The grass grows an inch a day. Boughs and branches are laden with a lottery of leaves. Every evergreen is tipped with newborn needles.
Saying the word is to roll around in the truth: Jeanne, Yes yes yes! I also come from a family of SAT word users. Some characters should speak with big words, others not so much. When writers go for too plain, I get turned off. Ditto for those who go too flowery. The ones who can walk the line are the ones whose books I buy over and over… I always appreciate an author who can describe something in a new way, but still sound believable.
I had trouble keeping up as evidenced by the lowest SAT scores in the family! I hate that word. Verdant never came to mind, just an emerald glow that softened in about May. For me, cerulean is the word to avoid.
I think category romance writers have their computers programmed, too. I agree with Camille Noe. Many times we come across these kind of words and eventually the total reading gets stuck. At times if the reading is interesting then I search meaning of those words just to complete the reading. Anyways its a good post. I just launched a novel called Freaking Green on Kickstarter. One of the characters, a pretentious, clueless drama teacher who gives the main character grief, is named Mrs. Along with the list of words too elaborate:.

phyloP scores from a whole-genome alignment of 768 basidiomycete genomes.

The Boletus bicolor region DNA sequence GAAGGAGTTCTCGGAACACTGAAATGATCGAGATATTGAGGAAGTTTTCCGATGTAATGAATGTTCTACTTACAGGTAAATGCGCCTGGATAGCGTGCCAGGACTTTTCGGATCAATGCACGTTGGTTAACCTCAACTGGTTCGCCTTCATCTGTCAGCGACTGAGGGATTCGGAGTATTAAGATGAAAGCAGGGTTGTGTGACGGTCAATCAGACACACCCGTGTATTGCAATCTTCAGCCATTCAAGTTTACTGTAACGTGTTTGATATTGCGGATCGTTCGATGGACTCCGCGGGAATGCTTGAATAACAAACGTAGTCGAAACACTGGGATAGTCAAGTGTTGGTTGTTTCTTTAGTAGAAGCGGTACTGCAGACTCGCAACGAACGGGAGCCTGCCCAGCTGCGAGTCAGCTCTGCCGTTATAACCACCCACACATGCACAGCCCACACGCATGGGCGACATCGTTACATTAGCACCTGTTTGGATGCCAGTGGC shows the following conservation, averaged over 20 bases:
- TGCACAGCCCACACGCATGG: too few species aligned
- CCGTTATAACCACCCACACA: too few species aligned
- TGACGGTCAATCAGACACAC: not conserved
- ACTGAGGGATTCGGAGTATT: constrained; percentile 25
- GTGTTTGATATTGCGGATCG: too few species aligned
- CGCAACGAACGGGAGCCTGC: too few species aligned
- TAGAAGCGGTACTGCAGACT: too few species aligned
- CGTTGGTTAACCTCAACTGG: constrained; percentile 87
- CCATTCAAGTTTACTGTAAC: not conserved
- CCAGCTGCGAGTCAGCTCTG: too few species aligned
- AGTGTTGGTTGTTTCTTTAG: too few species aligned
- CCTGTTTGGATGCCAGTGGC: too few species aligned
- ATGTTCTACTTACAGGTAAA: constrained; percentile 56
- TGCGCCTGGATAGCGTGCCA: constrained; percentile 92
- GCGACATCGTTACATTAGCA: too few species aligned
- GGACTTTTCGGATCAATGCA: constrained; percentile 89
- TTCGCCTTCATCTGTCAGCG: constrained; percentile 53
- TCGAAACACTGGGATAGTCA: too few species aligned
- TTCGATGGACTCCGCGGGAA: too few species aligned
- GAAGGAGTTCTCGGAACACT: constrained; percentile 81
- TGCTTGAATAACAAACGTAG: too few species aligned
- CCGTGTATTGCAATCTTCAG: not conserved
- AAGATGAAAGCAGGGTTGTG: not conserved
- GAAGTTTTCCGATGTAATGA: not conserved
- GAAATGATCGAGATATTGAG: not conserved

Just call it freaking green already. A call to arms: In praise of Anya Seton and Katherine. Oh boy… I think someone chuckles in my WIP…searching, searching…. Thanks for the laughs with morning coffee. Jeanne, I love you. Shall we also do away with run-on sentences? I plugged words into some of my Chicago Tribune essays for a friend.
It was fun way to nod. And you write well too. Funny, as always, Keith. Thanks for the post! Thanks for the tip. Love this post, Keith. Wishing you all the best in your debut. I have never used verdant before, but am now tempted to insert it into my WIP. Thanks for all the great comments!
No thanks, sounds like we could use more verdant use of language, not less.
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Methinks some people must be skimming this post, rather than actually reading it.